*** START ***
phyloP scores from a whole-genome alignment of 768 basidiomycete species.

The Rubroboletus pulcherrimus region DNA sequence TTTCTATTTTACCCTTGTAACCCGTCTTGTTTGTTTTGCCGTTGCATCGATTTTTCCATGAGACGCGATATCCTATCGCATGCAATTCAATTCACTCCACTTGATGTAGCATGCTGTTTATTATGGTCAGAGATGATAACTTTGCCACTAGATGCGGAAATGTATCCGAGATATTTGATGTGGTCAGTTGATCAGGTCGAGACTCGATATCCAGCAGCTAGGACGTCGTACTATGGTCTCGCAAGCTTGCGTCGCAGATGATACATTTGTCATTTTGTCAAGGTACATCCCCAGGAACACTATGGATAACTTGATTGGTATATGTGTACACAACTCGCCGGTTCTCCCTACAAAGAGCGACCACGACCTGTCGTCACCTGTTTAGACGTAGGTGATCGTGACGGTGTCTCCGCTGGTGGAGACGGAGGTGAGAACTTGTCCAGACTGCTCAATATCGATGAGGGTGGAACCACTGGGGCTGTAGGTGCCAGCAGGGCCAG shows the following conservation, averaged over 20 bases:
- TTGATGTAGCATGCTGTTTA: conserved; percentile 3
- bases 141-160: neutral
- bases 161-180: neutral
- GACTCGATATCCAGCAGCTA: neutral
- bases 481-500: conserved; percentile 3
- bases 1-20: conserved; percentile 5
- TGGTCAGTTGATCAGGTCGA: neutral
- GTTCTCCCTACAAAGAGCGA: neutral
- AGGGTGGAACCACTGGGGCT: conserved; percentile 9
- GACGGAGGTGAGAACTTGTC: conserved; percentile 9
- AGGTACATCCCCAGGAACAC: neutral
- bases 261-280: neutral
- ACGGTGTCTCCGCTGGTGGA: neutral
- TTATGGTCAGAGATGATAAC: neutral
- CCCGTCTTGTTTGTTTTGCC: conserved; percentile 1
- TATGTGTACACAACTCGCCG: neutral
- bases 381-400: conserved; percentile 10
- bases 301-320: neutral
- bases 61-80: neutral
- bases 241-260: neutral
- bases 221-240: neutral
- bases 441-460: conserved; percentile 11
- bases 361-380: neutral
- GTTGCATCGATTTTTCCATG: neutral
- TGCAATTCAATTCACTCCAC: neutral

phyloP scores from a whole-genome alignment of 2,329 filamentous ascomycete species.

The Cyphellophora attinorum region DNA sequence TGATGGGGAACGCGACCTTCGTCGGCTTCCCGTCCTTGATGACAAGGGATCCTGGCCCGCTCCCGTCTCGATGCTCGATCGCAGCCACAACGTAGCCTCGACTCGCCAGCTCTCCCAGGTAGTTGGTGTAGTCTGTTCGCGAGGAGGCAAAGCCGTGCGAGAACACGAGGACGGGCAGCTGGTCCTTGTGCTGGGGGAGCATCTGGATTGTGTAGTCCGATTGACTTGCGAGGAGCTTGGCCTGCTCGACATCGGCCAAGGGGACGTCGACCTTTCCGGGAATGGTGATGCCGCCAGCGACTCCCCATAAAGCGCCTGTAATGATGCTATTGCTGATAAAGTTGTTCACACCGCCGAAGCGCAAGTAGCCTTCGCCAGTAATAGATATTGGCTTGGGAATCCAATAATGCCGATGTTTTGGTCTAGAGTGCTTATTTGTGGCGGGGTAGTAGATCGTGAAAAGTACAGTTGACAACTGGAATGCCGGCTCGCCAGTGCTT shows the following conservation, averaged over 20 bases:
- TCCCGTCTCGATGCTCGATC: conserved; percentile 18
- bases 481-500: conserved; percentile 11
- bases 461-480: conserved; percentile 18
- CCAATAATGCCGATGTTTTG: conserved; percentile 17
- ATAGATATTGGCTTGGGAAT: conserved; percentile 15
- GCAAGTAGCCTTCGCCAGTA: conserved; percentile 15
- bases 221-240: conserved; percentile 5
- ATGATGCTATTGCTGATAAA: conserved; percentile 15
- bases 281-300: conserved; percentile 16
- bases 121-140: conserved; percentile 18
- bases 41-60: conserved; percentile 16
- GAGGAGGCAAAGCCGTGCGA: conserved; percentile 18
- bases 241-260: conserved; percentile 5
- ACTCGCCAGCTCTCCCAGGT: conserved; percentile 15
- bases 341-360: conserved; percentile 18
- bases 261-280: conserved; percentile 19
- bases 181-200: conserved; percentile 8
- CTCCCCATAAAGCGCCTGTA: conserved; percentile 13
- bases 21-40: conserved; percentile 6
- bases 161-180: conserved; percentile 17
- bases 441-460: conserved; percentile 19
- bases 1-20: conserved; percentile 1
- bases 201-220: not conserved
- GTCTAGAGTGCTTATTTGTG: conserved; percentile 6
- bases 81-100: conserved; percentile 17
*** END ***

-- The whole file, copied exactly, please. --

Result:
phyloP scores from a whole-genome alignment of 768 basidiomycete species.

The Rubroboletus pulcherrimus region DNA sequence TTTCTATTTTACCCTTGTAACCCGTCTTGTTTGTTTTGCCGTTGCATCGATTTTTCCATGAGACGCGATATCCTATCGCATGCAATTCAATTCACTCCACTTGATGTAGCATGCTGTTTATTATGGTCAGAGATGATAACTTTGCCACTAGATGCGGAAATGTATCCGAGATATTTGATGTGGTCAGTTGATCAGGTCGAGACTCGATATCCAGCAGCTAGGACGTCGTACTATGGTCTCGCAAGCTTGCGTCGCAGATGATACATTTGTCATTTTGTCAAGGTACATCCCCAGGAACACTATGGATAACTTGATTGGTATATGTGTACACAACTCGCCGGTTCTCCCTACAAAGAGCGACCACGACCTGTCGTCACCTGTTTAGACGTAGGTGATCGTGACGGTGTCTCCGCTGGTGGAGACGGAGGTGAGAACTTGTCCAGACTGCTCAATATCGATGAGGGTGGAACCACTGGGGCTGTAGGTGCCAGCAGGGCCAG shows the following conservation, averaged over 20 bases:
- TTGATGTAGCATGCTGTTTA: conserved; percentile 3
- bases 141-160: neutral
- bases 161-180: neutral
- GACTCGATATCCAGCAGCTA: neutral
- bases 481-500: conserved; percentile 3
- bases 1-20: conserved; percentile 5
- TGGTCAGTTGATCAGGTCGA: neutral
- GTTCTCCCTACAAAGAGCGA: neutral
- AGGGTGGAACCACTGGGGCT: conserved; percentile 9
- GACGGAGGTGAGAACTTGTC: conserved; percentile 9
- AGGTACATCCCCAGGAACAC: neutral
- bases 261-280: neutral
- ACGGTGTCTCCGCTGGTGGA: neutral
- TTATGGTCAGAGATGATAAC: neutral
- CCCGTCTTGTTTGTTTTGCC: conserved; percentile 1
- TATGTGTACACAACTCGCCG: neutral
- bases 381-400: conserved; percentile 10
- bases 301-320: neutral
- bases 61-80: neutral
- bases 241-260: neutral
- bases 221-240: neutral
- bases 441-460: conserved; percentile 11
- bases 361-380: neutral
- GTTGCATCGATTTTTCCATG: neutral
- TGCAATTCAATTCACTCCAC: neutral

phyloP scores from a whole-genome alignment of 2,329 filamentous ascomycete species.

The Cyphellophora attinorum region DNA sequence TGATGGGGAACGCGACCTTCGTCGGCTTCCCGTCCTTGATGACAAGGGATCCTGGCCCGCTCCCGTCTCGATGCTCGATCGCAGCCACAACGTAGCCTCGACTCGCCAGCTCTCCCAGGTAGTTGGTGTAGTCTGTTCGCGAGGAGGCAAAGCCGTGCGAGAACACGAGGACGGGCAGCTGGTCCTTGTGCTGGGGGAGCATCTGGATTGTGTAGTCCGATTGACTTGCGAGGAGCTTGGCCTGCTCGACATCGGCCAAGGGGACGTCGACCTTTCCGGGAATGGTGATGCCGCCAGCGACTCCCCATAAAGCGCCTGTAATGATGCTATTGCTGATAAAGTTGTTCACACCGCCGAAGCGCAAGTAGCCTTCGCCAGTAATAGATATTGGCTTGGGAATCCAATAATGCCGATGTTTTGGTCTAGAGTGCTTATTTGTGGCGGGGTAGTAGATCGTGAAAAGTACAGTTGACAACTGGAATGCCGGCTCGCCAGTGCTT shows the following conservation, averaged over 20 bases:
- TCCCGTCTCGATGCTCGATC: conserved; percentile 18
- bases 481-500: conserved; percentile 11
- bases 461-480: conserved; percentile 18
- CCAATAATGCCGATGTTTTG: conserved; percentile 17
- ATAGATATTGGCTTGGGAAT: conserved; percentile 15
- GCAAGTAGCCTTCGCCAGTA: conserved; percentile 15
- bases 221-240: conserved; percentile 5
- ATGATGCTATTGCTGATAAA: conserved; percentile 15
- bases 281-300: conserved; percentile 16
- bases 121-140: conserved; percentile 18
- bases 41-60: conserved; percentile 16
- GAGGAGGCAAAGCCGTGCGA: conserved; percentile 18
- bases 241-260: conserved; percentile 5
- ACTCGCCAGCTCTCCCAGGT: conserved; percentile 15
- bases 341-360: conserved; percentile 18
- bases 261-280: conserved; percentile 19
- bases 181-200: conserved; percentile 8
- CTCCCCATAAAGCGCCTGTA: conserved; percentile 13
- bases 21-40: conserved; percentile 6
- bases 161-180: conserved; percentile 17
- bases 441-460: conserved; percentile 19
- bases 1-20: conserved; percentile 1
- bases 201-220: not conserved
- GTCTAGAGTGCTTATTTGTG: conserved; percentile 6
- bases 81-100: conserved; percentile 17